Malampaya Foundation spawns native, biggest giant clam

A PHILIPPINE FIRST: In-situ spawning of Palawan native or Philippines true giant clam successfully spawned with 9.5 million eggs fertilized in Puerto Princesa, Palawan on June 1, 2019. (Photos courtesy of Malampaya Foundation Inc.)
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The first ever in-situ spawning of the Palawan native species of the biggest giant clam, Tridacna gigas, was organized and facilitated by Malampaya Foundation (MFI) and partners to help increase its declining population, Saturday, at WPU Hatchery in Binduyan, Puerto Princesa City.

University of the Philippines Marine Science Institute (UPMSI), forerunner of giant clam conservation in the Philippines, supervised the spawning activity where about 9.5 million eggs were fertilized from native giant clams located at Dos Palmas.

Dr. Lota A. Creencia of Western Philippine University (WPU) College of Fisheries and Aquatic Sciences said, “ Tridicana gigas is hard to propagate because the population is few. We need to really go to the brood stock [source] to collect eggs and sperms, compared to other species of clams which numbers can still afford to be brought into laboratories.”

Once sufficiently matured, the native Tridacna gigas will be deployed to MFI’s marine protected areas in northern Palawan.

THE SPAWNING: After injecting serotonin to the Tridacna gigas, the diver has to wait until it to induce, first, sperm cells, followed by egg cells. For the collected sperms and eggs to fertilize, a certain proportion has to be followed. Photo taken during the first spawning activity of Palawan genome Tridacna gigas last June 1 at Dos Palmas. (Photo courtesy of Malampaya Foundation Inc.)

Sherry Lyn Sayco, researcher at UPMSI, said, “Important yung giant clams dahil marami silang ecological significance, habitat and food for some of the marine animals. It also benefits people because it helps increase fish density.”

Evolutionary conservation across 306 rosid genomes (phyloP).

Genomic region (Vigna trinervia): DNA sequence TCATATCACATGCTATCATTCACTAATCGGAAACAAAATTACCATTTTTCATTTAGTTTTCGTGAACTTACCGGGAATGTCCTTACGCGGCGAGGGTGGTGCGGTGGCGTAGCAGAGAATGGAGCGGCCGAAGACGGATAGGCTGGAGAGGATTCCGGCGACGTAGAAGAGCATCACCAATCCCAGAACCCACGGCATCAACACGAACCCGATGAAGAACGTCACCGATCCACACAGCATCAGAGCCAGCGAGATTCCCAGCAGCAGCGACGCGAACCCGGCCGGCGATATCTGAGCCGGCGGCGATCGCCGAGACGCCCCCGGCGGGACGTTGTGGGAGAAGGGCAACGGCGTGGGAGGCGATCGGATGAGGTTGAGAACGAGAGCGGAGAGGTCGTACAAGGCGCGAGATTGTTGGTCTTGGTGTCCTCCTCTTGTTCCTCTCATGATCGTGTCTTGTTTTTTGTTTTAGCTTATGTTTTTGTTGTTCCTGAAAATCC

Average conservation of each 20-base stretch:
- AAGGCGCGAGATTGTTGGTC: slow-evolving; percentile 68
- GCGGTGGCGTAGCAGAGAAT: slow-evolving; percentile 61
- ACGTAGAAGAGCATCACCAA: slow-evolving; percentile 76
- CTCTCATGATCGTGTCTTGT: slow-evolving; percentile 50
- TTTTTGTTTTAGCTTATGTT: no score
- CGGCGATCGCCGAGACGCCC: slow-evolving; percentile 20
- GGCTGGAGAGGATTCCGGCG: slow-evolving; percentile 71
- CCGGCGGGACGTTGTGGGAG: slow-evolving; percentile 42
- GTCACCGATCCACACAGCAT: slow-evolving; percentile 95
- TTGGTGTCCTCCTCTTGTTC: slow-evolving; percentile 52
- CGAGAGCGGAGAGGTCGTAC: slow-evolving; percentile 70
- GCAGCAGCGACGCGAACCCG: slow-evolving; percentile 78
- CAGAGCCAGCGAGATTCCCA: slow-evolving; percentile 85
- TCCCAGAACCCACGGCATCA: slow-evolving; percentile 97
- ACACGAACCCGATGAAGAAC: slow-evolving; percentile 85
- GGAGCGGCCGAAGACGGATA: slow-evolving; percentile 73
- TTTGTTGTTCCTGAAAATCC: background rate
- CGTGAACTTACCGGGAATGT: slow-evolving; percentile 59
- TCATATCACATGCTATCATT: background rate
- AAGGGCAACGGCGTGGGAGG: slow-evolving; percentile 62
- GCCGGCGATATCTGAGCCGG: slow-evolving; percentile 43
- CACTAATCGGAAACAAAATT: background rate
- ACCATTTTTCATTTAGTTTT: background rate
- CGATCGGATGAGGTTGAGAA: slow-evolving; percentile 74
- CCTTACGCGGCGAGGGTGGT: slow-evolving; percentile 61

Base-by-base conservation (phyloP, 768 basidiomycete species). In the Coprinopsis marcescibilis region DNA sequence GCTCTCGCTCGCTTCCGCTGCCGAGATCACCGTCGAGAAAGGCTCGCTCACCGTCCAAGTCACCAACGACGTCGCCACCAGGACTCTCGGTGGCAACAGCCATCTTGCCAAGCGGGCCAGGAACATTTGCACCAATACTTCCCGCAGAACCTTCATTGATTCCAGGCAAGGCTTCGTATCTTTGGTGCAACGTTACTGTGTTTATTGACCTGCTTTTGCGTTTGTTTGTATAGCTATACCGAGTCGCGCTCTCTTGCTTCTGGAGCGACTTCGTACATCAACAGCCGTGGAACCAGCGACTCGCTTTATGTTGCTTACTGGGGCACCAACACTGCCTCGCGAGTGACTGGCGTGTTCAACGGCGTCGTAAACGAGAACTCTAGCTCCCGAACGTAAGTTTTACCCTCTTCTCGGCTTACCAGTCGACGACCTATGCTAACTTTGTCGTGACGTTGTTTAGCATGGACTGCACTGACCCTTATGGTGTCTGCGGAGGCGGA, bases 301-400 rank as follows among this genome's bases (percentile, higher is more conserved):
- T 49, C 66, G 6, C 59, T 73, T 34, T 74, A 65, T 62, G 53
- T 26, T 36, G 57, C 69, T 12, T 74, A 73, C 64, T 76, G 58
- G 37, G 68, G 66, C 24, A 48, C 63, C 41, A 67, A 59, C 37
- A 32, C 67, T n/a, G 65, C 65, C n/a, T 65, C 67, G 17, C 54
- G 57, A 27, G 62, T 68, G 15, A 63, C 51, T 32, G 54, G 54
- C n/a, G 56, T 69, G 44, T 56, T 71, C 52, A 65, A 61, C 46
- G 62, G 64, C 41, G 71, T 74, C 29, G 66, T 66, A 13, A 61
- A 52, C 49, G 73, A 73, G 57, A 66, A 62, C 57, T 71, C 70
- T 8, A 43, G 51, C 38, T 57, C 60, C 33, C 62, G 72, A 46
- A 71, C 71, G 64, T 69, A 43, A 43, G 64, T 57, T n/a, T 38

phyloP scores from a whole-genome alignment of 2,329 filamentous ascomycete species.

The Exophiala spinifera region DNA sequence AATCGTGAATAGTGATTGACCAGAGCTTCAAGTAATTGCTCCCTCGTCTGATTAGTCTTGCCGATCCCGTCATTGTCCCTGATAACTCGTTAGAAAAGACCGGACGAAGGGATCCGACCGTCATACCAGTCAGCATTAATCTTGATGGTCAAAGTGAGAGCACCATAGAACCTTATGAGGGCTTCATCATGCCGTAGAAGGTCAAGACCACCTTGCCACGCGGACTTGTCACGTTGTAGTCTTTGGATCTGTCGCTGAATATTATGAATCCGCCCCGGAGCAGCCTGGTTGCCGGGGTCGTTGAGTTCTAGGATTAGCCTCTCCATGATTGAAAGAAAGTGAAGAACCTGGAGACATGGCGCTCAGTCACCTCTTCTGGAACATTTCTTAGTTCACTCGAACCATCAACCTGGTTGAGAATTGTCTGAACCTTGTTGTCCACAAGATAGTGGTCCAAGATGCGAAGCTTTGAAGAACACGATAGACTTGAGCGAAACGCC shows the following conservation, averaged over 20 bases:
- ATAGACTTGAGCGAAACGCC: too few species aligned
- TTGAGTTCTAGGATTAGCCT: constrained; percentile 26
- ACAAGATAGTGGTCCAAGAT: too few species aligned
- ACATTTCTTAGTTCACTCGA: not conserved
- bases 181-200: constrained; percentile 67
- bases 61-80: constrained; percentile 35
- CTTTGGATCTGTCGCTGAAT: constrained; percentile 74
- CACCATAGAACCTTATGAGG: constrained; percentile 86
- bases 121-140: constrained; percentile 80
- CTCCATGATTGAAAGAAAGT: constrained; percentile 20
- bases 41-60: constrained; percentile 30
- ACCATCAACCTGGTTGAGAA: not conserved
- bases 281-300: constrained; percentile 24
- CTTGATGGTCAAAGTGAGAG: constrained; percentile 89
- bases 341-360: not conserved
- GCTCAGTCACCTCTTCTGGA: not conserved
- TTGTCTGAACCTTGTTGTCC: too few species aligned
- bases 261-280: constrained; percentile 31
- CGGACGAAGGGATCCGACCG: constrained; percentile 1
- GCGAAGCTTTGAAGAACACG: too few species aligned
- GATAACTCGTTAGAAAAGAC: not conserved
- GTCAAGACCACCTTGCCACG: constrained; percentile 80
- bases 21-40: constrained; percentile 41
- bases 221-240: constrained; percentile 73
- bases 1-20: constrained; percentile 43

Meanwhile, the Tridacana gigas is one of the most endangered clam species and was even declared extinct in the Philippines in the 1980s. In order to bring it back, UPMSI, under the leadership of national scientist Dr. Ed Gomez, took specimen coming from the Pacific Islands and grew it in the country.

Surprisingly, it was found out that the Philippine-native species of the Tridicana gigas still exists in Palawan. Dr. Gomez himself confirmed this during his visit at the spawning site in Dos Palmas.

Dr. Lota A. Creencia of Western Philippine University said that there are reports that prove the giant clams found in Palawan are native.

“Kasi ang sizes na nandito sa Honda Bay ay really bigger [compared to the ones spawned from Pacific Islands], pero para ma confirm lang ay magcoconduct ng molecular study,” Dr. Creencia said.

AT WPU HATCHERY’S LAB: MFI Biodiversity Conservation Manager Pacifico Beldia II observes the early phase of the Tridacna gigas fertilized eggs’ development last June 1 at the laboratory of WPU Hatchery in Binduyan, Puerto Princesa City. On the average, a juvenile has to spend six months in the hatchery before it is placed in ocean nurseries. When it is finally released into the wild, it has to be caged during the initial months for further protection it until it matures enough to survive on its own. (Photo courtesy of Malampaya Foundation Inc.)

The spawning activity was in line with MFI’s “String-of-Pearls of Project” that has begun last year, successfully multiplying two other species of giant clam namely Tridacna squamosa and Hippopus hippopus,

MFI has been partnering with communities, local governments and agencies in Palawan, Oriental Mindoro and Batangas to establish, expand and set-up proper management and protection mechanisms for MPAs since 2013.

MFI’s String of Pearls Project is also in partnership with Palawan States University, Western Philippine University, Palawan Council for Sustainable Development, and Dos Palmas Resort & Spa. (PR / PCSD)


  1. Please edit your article for accuracy and grammar. You should have at least asked the scientists/researchers on the jargons that you used in this write-up. Thank you.

    • Dear Ma’am Bunquin, thank you for your feedback. The article was a press release from PCSD. It has been reviewed and edited accordingly.


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